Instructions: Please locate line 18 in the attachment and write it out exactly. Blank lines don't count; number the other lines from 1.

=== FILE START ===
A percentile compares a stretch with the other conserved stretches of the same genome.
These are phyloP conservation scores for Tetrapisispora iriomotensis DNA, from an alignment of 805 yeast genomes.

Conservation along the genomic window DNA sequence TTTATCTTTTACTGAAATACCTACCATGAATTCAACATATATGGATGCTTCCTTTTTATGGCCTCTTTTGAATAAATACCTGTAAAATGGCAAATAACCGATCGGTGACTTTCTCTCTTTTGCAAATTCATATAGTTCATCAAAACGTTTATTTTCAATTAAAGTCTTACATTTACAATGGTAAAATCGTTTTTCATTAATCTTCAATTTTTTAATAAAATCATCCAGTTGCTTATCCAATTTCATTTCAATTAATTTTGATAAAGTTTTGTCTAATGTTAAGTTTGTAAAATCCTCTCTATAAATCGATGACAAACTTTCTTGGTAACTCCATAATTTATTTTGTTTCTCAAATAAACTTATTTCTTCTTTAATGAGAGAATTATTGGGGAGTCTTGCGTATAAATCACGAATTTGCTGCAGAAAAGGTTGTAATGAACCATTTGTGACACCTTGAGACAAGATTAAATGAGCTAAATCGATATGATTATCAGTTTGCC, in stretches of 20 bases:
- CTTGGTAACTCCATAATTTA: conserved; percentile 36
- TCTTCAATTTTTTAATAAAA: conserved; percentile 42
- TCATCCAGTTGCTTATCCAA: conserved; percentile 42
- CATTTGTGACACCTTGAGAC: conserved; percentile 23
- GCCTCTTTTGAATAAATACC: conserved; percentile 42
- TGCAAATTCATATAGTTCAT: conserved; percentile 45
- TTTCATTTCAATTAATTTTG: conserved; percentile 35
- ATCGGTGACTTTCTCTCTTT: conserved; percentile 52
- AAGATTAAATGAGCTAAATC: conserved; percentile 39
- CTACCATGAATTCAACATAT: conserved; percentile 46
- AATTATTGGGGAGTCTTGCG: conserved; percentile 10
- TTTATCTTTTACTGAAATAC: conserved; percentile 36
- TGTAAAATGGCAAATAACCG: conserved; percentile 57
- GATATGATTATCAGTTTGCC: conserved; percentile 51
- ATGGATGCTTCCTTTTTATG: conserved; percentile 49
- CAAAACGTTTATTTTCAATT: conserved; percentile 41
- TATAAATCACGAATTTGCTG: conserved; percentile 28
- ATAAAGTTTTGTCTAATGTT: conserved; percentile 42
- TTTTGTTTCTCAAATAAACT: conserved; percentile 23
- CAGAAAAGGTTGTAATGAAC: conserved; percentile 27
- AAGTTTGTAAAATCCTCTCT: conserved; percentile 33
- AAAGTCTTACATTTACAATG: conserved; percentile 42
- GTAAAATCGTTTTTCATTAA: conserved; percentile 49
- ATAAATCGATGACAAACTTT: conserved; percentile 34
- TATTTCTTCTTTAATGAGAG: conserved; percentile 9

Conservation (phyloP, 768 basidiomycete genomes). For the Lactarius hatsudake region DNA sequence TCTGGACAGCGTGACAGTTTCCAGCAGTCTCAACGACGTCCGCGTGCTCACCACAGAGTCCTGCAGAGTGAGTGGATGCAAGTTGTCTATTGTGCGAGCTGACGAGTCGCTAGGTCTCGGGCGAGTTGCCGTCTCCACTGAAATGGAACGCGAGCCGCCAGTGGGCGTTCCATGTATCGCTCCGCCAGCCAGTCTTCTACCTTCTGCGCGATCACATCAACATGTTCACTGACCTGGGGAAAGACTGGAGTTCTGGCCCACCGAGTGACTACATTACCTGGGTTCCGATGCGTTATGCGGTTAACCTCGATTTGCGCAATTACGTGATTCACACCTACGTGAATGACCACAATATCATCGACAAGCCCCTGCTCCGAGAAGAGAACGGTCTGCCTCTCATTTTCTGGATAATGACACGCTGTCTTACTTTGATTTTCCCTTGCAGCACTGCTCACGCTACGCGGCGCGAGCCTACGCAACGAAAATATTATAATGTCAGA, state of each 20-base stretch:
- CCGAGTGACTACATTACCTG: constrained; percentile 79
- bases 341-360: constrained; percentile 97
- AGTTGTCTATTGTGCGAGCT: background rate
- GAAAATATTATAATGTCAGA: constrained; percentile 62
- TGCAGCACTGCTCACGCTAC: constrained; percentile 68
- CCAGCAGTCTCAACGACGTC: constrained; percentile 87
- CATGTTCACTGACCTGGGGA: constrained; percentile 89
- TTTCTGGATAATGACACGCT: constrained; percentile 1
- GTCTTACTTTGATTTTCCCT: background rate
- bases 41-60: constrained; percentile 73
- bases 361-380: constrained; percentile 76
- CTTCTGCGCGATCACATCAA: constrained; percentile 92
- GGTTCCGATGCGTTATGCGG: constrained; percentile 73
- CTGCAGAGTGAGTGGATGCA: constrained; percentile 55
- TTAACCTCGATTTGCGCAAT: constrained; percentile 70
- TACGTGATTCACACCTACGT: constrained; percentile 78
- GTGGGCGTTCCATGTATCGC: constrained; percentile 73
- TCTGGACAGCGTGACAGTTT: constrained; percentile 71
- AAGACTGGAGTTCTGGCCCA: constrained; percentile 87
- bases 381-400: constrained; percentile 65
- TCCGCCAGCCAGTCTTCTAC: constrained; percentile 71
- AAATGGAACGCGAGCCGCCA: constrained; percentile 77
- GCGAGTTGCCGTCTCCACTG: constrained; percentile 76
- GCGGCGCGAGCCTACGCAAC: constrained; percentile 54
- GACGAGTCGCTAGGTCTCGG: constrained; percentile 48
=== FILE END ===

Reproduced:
- ATGGATGCTTCCTTTTTATG: conserved; percentile 49